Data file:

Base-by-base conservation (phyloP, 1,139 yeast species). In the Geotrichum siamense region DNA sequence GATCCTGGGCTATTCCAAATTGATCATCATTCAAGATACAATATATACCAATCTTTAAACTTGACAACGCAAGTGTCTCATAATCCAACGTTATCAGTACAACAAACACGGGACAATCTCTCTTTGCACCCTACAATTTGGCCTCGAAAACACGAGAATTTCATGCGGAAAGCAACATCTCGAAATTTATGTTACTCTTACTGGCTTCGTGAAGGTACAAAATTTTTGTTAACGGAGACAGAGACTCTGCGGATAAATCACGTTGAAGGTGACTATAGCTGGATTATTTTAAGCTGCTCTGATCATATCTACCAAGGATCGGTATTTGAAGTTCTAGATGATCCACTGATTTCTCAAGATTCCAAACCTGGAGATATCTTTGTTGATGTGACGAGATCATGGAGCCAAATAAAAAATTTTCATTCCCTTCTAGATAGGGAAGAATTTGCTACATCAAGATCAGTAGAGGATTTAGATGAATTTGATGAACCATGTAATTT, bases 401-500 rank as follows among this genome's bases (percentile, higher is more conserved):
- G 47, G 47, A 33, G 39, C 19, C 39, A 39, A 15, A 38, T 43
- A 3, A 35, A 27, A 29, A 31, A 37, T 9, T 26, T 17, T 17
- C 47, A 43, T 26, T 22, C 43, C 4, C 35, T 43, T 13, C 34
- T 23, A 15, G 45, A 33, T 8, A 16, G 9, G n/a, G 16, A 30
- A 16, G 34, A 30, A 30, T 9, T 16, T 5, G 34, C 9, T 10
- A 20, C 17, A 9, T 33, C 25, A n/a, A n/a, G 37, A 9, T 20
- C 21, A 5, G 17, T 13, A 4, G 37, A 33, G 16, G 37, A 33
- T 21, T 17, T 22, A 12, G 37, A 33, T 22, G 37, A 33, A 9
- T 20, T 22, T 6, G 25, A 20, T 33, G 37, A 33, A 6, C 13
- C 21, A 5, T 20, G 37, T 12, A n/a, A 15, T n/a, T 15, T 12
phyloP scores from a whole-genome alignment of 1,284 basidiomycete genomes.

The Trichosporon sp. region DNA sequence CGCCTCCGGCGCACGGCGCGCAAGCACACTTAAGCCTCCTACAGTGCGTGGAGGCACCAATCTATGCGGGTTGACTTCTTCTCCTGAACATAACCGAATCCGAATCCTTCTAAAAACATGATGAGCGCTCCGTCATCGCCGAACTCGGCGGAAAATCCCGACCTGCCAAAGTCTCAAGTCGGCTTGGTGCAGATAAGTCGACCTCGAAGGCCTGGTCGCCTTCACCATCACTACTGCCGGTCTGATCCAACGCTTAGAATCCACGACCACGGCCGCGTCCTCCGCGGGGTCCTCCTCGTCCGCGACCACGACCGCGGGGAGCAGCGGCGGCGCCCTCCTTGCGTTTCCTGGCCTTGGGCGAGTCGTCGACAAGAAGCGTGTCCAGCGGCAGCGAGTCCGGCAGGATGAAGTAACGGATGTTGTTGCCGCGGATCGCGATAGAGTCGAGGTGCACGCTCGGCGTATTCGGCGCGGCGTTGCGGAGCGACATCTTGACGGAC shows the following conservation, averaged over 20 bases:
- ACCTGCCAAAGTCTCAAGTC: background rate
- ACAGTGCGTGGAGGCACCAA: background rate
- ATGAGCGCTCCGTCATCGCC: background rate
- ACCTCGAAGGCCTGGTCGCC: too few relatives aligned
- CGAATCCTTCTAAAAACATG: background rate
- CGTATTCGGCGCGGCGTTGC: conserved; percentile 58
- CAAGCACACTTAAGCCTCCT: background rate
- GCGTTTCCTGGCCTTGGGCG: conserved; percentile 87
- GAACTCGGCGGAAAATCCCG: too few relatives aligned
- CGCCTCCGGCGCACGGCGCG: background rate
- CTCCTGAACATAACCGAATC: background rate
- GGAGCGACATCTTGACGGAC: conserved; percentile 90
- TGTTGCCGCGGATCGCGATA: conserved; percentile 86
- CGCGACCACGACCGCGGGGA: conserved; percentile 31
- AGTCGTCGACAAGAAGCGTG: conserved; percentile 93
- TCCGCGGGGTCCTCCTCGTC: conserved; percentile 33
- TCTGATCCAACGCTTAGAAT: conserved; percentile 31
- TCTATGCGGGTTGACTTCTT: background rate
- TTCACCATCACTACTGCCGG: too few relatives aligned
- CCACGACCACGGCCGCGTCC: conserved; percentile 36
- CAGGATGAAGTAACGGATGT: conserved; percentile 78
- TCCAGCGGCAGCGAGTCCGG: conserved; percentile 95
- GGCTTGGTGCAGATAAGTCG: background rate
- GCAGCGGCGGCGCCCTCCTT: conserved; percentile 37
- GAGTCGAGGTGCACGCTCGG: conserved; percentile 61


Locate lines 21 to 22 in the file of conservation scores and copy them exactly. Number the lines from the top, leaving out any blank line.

- GCGTTTCCTGGCCTTGGGCG: conserved; percentile 87
- GAACTCGGCGGAAAATCCCG: too few relatives aligned